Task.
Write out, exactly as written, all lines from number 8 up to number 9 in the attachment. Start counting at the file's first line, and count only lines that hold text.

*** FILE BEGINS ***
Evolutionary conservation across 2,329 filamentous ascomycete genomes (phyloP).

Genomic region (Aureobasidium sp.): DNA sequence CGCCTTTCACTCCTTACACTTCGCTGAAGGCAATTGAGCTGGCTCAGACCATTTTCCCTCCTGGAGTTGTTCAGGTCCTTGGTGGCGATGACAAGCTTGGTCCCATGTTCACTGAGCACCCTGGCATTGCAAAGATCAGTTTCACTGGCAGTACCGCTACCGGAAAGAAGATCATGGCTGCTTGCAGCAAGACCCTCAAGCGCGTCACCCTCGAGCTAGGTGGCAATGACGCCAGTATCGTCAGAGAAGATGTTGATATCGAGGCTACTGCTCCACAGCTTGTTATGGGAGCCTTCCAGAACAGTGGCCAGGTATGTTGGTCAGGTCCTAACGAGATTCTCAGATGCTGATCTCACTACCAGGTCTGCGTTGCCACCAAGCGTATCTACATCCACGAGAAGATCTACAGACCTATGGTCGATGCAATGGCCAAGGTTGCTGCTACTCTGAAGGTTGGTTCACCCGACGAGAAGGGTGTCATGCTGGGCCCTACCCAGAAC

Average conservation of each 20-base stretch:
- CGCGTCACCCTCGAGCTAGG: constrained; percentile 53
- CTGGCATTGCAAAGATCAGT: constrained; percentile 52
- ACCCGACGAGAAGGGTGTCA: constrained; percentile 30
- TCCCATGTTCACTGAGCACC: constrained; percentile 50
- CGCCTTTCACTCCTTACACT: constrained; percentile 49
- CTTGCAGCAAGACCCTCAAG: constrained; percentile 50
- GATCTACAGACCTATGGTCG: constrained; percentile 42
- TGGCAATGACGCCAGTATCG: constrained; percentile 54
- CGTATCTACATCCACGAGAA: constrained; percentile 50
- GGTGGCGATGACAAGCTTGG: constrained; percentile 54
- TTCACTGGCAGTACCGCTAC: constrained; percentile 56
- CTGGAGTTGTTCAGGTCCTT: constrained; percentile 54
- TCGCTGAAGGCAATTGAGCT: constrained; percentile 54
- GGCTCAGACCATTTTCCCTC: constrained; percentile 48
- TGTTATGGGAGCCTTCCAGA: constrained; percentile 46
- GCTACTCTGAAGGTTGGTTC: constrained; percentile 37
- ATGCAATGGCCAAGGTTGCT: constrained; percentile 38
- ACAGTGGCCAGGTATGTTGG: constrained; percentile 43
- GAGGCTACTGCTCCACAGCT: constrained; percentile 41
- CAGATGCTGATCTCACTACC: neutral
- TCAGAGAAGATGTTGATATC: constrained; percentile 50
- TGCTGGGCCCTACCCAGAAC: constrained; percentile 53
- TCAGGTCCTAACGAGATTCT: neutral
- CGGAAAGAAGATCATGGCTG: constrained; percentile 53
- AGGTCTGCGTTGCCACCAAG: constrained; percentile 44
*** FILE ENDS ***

- CGCCTTTCACTCCTTACACT: constrained; percentile 49
- CTTGCAGCAAGACCCTCAAG: constrained; percentile 50